Shesha mentions that he teaches the opening step of a swing out differently than it's taught at Atomic, leading with a rock-step instead of a step-step (forward for the follow). Interesting, as Alan had mentioned something like this on Friday night. However, I don't actually see the difference past the beginner classes. Jerry teaches the follows to hold back on 1-2 and snap forward on 3 in the advanced classes. Shesha seems to be doing the same thing, but the follows don't know to help create the tension in the connection, which makes it really tough to snap together.

In Charleston Kicks, we go over inside-out kicks again, then learn outside-in kicks. We start with a sideways rock-step (left foot), then kick the left inside, and step. The right foot then kicks out sideways to the right, then kicks inside to the left, then step. The step is a little begin where we cross-kicked, I think. For the routine, we add a free spin to the right (both partners), then switch to inside out kicks. Shesha's scatting cracks me up every time (bump-a-bump-a-diddlee-dee-a-bump-a-diddlee-dee).

Nothing stands out about the Intermediate class, which is odd as it should be all new material. Oh, I did dance with a follow I recognized from last Friday, Verna, who has a habit I find it difficult to deal with. Since I'm essentially an advanced beginner, I like the structure of the steps we do, as I know and can understand it. Every once in a while, Verna would stop and do some improvisational solo stuff at the end of a swing out. Even after I told her I have no idea what she's doing or what I should be doing. If she wanted to do switches, that would be one thing, as I would be doing skill development. This was just random.

At the Atomic:
Swing 1: Technique
Jerry's private lesson (a couple doing their wedding dance to Michael Jackson's The Way You Make Me Feel) is running long, so Jenny starts us off by just doing some swing outs with basic turns. Interesting point right away: Changing Places and the Walk-Through are very similar moves, but they're actually distinct in Atomic's vocabulary. They're both inside turns from open to open, but Changing Places is led with a rock-step while the Walk-Through is led as forward steps for the follow.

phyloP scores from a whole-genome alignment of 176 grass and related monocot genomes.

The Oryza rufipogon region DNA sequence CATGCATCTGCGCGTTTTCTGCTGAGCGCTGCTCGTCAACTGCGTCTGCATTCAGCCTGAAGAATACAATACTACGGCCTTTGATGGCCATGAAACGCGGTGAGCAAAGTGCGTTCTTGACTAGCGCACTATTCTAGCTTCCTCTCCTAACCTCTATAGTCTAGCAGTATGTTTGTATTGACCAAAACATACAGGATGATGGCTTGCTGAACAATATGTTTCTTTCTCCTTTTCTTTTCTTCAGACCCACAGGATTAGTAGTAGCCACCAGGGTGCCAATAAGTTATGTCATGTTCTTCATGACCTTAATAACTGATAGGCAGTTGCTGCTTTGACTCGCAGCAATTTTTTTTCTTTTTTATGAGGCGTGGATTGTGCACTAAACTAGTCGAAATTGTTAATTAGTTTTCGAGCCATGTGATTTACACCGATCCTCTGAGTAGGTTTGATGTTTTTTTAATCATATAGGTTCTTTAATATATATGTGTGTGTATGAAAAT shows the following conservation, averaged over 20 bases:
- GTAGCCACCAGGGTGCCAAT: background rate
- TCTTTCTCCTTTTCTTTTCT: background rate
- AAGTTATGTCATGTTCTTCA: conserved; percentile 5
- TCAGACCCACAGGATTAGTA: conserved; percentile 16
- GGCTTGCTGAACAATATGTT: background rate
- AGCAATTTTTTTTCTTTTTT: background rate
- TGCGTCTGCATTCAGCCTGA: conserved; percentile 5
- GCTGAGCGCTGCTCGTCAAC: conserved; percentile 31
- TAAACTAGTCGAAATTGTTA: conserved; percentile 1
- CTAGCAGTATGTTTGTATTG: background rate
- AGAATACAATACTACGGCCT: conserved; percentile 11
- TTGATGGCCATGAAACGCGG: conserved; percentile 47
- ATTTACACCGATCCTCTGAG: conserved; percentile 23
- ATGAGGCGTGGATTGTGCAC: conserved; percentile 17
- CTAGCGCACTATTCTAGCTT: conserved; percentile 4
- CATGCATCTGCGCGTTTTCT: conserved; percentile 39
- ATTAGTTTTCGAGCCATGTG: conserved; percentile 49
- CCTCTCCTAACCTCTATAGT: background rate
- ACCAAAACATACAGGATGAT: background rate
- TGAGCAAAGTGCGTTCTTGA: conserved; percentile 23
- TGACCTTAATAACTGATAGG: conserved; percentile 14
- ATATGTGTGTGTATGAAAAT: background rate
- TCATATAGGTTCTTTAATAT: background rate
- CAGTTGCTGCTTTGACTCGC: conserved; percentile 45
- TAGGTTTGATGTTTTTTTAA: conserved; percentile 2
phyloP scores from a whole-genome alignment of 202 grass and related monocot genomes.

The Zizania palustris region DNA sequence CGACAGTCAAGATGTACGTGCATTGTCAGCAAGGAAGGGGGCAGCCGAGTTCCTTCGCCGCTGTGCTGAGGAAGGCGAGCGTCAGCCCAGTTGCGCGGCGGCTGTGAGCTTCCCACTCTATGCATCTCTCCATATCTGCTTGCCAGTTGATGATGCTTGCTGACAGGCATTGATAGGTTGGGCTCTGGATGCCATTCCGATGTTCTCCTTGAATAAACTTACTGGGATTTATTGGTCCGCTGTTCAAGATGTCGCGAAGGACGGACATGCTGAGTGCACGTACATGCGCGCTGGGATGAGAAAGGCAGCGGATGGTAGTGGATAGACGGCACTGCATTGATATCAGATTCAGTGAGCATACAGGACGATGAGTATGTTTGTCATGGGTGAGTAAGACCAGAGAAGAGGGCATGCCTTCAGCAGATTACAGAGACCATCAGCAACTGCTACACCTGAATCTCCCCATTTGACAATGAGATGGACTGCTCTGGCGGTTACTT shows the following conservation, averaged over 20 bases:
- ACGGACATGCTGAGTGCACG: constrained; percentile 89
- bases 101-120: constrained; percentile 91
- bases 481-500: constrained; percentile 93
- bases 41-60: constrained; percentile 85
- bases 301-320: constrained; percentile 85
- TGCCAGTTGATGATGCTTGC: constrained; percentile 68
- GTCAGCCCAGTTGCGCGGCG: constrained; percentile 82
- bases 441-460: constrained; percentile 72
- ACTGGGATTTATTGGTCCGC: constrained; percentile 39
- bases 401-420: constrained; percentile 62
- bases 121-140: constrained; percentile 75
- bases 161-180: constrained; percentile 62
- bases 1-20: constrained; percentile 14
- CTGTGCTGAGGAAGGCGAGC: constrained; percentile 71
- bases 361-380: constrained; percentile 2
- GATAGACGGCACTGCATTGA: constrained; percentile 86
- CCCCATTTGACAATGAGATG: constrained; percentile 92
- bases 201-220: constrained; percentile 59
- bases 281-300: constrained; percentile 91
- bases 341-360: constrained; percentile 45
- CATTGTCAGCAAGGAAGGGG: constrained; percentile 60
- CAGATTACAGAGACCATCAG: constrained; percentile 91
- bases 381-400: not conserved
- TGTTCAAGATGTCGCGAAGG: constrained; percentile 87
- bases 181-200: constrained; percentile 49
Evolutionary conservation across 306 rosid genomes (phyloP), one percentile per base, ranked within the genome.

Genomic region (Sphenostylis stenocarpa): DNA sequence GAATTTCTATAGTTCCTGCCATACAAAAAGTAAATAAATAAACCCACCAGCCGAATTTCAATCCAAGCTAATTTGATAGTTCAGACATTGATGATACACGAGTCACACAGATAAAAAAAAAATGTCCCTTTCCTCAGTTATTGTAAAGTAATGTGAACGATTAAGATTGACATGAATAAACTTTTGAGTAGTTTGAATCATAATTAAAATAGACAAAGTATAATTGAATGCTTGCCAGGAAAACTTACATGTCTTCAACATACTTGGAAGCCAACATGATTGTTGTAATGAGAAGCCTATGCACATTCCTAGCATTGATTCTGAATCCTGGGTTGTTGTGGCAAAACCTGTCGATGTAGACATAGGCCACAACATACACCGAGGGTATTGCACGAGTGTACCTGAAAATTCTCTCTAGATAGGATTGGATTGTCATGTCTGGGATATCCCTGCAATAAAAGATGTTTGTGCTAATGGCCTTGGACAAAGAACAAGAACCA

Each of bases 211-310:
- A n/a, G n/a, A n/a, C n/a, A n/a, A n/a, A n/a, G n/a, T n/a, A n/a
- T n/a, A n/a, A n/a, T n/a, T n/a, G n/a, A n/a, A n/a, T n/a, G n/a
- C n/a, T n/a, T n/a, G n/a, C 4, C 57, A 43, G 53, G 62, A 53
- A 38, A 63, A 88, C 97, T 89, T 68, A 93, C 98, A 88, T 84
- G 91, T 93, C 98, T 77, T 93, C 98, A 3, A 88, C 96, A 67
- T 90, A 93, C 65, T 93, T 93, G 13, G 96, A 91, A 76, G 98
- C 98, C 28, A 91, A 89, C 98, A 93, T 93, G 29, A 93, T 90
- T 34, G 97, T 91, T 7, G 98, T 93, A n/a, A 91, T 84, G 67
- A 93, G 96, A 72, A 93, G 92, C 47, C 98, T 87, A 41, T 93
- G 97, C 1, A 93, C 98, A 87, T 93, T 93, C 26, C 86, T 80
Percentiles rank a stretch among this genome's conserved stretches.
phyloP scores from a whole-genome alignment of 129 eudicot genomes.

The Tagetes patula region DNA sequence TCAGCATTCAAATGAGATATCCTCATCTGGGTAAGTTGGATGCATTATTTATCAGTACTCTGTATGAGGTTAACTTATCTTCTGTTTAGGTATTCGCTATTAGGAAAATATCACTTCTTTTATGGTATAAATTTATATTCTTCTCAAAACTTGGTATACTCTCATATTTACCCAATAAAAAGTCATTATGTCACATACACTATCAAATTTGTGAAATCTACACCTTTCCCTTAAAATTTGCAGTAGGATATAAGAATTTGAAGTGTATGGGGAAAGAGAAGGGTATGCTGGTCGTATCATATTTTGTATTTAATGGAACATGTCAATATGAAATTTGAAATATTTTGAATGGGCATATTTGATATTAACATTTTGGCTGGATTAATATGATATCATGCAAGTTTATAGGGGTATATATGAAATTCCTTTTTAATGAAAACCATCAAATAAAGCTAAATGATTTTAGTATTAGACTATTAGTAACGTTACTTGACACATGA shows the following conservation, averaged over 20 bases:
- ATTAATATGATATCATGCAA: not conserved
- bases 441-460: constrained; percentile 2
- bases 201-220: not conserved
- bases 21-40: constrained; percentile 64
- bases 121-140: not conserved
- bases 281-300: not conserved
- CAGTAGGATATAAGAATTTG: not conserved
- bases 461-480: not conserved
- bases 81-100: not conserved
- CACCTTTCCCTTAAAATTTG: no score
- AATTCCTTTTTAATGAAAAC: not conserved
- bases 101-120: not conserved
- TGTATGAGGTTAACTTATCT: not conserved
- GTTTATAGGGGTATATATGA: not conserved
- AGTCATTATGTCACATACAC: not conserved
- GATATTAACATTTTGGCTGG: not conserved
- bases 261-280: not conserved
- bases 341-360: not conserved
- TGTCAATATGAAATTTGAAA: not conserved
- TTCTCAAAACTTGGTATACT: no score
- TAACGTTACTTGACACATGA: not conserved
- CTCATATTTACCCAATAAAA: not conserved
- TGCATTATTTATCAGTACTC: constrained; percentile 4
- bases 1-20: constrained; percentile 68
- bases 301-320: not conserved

Just when I thought I was solid on the basics, Trish points out to me that on my Sugar Push, my blocking hand gives ground instead of being solid. I need to keep it solid and push from the frame, not a rebounding arm.

We worked on an interesting variation which flows from the Sugar Push. I've learned the Sugar Push as the leading a step-step (forward), tap, step, triple-step. On the variation, we block then catch with the right hand, release the left hand on the forward step, then lead a body-rotating rock step instead of the triple, ending with a free-spin to open on the other side. Very cool.

Technique-wise, Jerry shares what he calls the "gun" grip. Leads present the middle and ring fingers for the follow to grip. The little finger isn't gripped, the forefinger is pointed forward along the arm, and the thumb is up (making the hand look like a gun). Great pointer!

Swing 1: Social Patterns

Changing Places
Sugar Push
Sugar Push to Free Spin (that we learned in the last class)
8-Count Circle

Interesting addition was the "Cabbage Patch" swing out from closed. Jerry is a self-admitted abuser of the oppositional rock-step, which this is based on. Lead does an oppositional rock-step sendout, but doesn't let go with the right-hand connection, staying in closed position for the triple-step, then using a similar movement for 5-6, sending out follow to the left while doing what feels like an oppositional rock-step with the right foot in the opposite direction of the send out while the shoulders are going with the follow. The overall effect of the lead's shoulders look similar to the "cabbage patch" dance from the 1980's (the horizontal stirring motion). I'm totally adding this to my social dance patterns. It's a counter-clockwise 8-count move, while most Lindy is done clockwise, which makes it quirky, but not stupidly difficult to do (or lead). In fact, the oppositional rock-step is awesome for exactly that reason! Note to self: do an oppositional rock-step at least once in each social dance, twice if you can do the cabbage patch swingout!